Anyway. I was slowly getting used to the idea of becoming a father, albeit of a bastard, and arrangements were being made for Saria to move away from the castle and have a decent living, when it all took an unexpected twist. Saria slipped on the stairs and had a bad fall. She miscarried, and nearly bled to death." Ned lowers his eyes to his cup. "Naturally, a healer was called to attend to her – and found out that she had been with the child well over three months."

Aww… awkward. Alistair sucks his breath in between his teeth, grasping the inexorable mathematics.

Ned gives him a sour smile. "Right. You see, the Teyrn's stupid son would have made a way better father than the elven gardener she had dallied with before she came to Highever."

Alistair is not aware of gaping or making a face, but Ned still snorts. "Yes, you've heard correctly. Not only that the child wasn't by me, it was half-elven. – You see, when mother found out that we were to be fooled, she was livid. In such a state, she was a natural phenomenon, nothing could have stopped her from digging out the whole truth. Saria did not stand a chance."

"So, uhm – but I suppose your lady mother was sort of relieved in the end to find about the cuckoo?"

"Quite the contrary, I'm afraid. I always felt that for all her admonishing me for fathering a bastard, her grandmotherly instincts secretly revelled at having one more babe to cuddle. – You should have seen her with Oren when he was little and when she thought no-one was looking." He closes his eyes for a moment, a grimace of pain fleeting across his face. He has to clear his throat before he continues: "She went on admonishing, just switched the focus. She made abundantly clear that I was apparently too simple-minded to see past a pretty face, and had an unworthy tart pulling me by the nose. An even worse offence than thinning the bloodline."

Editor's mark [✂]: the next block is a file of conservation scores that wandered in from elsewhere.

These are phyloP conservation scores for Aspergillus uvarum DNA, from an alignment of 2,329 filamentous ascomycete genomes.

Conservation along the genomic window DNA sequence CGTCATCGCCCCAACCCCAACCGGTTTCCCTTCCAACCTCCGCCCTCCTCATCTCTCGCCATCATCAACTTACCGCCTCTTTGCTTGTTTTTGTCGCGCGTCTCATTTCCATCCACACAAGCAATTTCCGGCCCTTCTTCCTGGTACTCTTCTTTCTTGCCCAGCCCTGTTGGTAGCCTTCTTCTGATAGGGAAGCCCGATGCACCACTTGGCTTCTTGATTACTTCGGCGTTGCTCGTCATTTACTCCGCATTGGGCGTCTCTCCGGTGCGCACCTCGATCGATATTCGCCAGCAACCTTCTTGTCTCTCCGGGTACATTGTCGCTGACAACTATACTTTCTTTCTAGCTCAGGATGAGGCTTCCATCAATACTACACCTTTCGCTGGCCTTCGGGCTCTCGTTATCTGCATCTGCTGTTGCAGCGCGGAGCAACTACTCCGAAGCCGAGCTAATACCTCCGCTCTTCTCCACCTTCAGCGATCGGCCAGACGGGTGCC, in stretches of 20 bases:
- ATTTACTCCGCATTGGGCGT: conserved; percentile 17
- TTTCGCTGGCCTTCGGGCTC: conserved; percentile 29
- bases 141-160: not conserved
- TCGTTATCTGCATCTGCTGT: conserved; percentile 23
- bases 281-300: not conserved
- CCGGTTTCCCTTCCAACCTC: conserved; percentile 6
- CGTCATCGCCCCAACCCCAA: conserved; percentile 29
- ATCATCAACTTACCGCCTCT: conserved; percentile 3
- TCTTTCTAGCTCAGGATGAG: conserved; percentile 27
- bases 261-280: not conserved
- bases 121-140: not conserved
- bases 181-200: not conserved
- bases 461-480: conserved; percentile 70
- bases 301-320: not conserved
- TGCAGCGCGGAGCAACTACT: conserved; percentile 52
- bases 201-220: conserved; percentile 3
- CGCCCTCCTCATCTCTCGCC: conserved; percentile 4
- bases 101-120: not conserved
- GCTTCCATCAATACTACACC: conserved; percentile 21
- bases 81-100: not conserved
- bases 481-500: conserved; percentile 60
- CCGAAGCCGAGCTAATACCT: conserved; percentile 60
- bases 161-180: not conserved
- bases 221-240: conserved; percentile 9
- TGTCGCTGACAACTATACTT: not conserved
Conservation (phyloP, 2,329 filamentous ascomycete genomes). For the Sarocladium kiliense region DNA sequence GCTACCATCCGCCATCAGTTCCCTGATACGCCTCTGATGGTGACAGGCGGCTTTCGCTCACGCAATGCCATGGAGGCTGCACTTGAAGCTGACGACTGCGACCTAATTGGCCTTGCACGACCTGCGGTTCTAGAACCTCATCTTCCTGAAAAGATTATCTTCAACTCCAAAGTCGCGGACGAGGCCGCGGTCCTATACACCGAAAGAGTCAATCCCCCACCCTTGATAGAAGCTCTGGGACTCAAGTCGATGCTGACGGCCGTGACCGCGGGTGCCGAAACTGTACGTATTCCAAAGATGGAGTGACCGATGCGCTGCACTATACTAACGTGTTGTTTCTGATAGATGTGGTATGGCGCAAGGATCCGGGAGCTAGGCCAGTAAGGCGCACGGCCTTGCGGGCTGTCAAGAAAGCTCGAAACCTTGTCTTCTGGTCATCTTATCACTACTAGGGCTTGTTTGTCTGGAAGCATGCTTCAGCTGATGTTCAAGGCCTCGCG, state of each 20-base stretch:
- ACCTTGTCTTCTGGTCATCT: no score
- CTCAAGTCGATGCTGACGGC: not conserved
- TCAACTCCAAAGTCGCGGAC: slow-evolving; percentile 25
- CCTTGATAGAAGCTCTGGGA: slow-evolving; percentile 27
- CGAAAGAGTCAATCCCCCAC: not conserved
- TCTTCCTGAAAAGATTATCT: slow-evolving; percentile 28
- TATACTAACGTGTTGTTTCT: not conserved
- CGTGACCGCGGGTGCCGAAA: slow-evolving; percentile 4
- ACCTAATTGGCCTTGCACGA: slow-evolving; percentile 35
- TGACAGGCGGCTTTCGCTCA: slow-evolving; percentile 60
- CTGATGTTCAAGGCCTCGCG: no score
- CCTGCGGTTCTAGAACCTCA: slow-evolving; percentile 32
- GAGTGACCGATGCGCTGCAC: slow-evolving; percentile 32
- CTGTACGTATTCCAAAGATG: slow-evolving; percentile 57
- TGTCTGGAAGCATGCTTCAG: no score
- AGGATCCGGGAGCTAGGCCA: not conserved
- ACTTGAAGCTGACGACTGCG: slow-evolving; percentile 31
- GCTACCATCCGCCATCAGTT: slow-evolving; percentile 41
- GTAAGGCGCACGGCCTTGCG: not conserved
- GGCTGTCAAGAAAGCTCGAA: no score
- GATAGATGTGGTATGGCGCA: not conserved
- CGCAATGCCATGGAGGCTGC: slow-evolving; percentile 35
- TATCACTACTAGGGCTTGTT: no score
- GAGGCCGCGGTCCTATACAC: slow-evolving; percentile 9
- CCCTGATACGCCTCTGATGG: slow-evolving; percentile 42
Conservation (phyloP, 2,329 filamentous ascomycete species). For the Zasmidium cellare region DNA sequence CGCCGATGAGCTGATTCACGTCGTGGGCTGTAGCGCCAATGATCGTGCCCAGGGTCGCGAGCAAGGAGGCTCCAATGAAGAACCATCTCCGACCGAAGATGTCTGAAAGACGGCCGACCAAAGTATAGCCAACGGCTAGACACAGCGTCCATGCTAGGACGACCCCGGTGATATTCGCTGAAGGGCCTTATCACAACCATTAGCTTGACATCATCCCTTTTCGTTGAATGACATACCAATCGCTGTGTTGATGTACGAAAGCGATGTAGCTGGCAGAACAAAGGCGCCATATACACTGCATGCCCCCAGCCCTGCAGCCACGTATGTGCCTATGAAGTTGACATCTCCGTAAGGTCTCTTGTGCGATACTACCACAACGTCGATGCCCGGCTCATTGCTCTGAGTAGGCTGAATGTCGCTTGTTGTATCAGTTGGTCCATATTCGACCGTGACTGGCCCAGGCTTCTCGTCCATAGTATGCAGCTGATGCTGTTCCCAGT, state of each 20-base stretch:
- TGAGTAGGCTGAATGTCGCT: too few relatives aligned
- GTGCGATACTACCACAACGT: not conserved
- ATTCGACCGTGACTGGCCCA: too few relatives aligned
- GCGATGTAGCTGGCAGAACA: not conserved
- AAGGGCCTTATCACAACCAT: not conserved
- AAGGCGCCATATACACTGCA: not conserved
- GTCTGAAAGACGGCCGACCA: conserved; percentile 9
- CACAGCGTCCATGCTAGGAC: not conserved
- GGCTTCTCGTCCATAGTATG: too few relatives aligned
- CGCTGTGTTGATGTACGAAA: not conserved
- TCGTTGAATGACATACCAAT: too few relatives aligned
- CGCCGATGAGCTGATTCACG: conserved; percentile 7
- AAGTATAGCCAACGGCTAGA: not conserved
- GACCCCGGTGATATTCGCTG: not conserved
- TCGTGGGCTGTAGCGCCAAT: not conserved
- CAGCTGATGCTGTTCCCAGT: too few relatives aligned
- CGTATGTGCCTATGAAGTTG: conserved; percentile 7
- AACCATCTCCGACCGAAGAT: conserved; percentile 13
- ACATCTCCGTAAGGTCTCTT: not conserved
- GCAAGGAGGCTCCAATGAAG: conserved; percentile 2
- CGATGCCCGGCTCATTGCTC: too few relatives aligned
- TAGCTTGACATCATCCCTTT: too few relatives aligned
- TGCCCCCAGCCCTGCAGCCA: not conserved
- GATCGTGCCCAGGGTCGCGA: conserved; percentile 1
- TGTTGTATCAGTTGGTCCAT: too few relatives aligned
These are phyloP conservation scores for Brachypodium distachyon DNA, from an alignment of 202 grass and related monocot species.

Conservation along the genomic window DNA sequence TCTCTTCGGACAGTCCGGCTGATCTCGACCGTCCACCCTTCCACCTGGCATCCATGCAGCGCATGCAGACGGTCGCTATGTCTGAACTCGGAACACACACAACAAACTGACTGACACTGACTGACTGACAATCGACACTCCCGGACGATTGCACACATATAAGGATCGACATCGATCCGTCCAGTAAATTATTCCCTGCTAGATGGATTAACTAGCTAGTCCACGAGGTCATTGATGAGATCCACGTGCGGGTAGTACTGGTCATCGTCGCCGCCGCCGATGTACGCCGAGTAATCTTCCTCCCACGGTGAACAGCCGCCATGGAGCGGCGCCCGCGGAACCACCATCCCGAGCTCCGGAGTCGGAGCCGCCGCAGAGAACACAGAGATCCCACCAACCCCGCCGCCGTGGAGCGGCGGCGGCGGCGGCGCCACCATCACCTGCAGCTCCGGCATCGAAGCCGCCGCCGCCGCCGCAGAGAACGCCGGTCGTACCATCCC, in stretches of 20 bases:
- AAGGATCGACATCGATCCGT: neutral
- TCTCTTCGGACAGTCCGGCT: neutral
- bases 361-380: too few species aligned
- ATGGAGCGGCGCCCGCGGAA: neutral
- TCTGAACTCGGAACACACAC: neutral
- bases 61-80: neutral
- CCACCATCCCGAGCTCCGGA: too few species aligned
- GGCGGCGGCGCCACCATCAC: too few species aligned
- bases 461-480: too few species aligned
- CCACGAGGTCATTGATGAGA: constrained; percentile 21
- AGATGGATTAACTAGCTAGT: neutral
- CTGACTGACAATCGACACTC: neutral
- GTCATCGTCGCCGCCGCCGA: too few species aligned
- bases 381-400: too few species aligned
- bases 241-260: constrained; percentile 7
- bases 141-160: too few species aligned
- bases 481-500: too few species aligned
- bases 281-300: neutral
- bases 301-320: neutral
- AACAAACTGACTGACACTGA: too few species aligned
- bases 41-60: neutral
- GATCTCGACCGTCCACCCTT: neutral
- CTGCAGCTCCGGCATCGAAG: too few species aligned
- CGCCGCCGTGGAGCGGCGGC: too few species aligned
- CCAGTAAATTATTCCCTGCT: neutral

Sensing an ominous end to the story, Alistair finds it in himself to ask uneasily: "What did you – what happened to the girl?"

Ned's face sinks into an unfathomable expression. "When she recovered, father had her flogged and driven from Highever." He meets Alistair's eyes, unflinchingly. "And I stood by, and watched."

Alistair swallows hard and lowers his eyes, feeling as if the air suddenly chilled. The conclusion of the story reminds him of Redcliffe; the cold, merciless edge that surfaces from time to time in the otherwise kind, easy-going Ned.

Where does it stem from, that ruthlessness to act when the need arises? Do I even want to know?

Shouldn't I want to know?

To cover his chaotic thoughts, he returns to the light tone. "So, the morale of your story is that I should be careful with young ladies, who might covet me as a father of their offspring?"

He is quite proud that he managed to produce the uncharacteristically bold joke without stammering, but Ned keeps a serious expression. "Actually, you should. Given who you are, it would be… prudent."

Oh, Maker. Does this really have to surface all the time?

Ned puts down his spoon and leans forward. "Alistair," he says softly, "I am aware how much you resent what you are, but he fact that you are the only living Theirin may still shape your future whether you want it or not. Even though being a Warden limits your chances to sire an heir, the option cannot be entirely ruled out."

Annoyed, Alistair shifts in his chair. "Pity that Goldanna isn't also Maric's offspring, the matter of lineage would have been secured."

"Maker preserve Ferelden," Ned gasps in horror. "If those bastards of hers have taken after her, they would be worse for the land than the Blight itself."

This makes Alistair return in his thoughts to the final part of that disastrous exchange with Goldanna.

"I have five mouths to feed – "

"Well, those children certainly have some fathers, don't they?" Ned interferes in that seemingly leisured tone which, as Alistair has seen on a number of occasions, cuts deeper than a blade. "If they are unwilling to perform their duties, you should be more careful who you lay with next time, or charge them more to cover your expenses."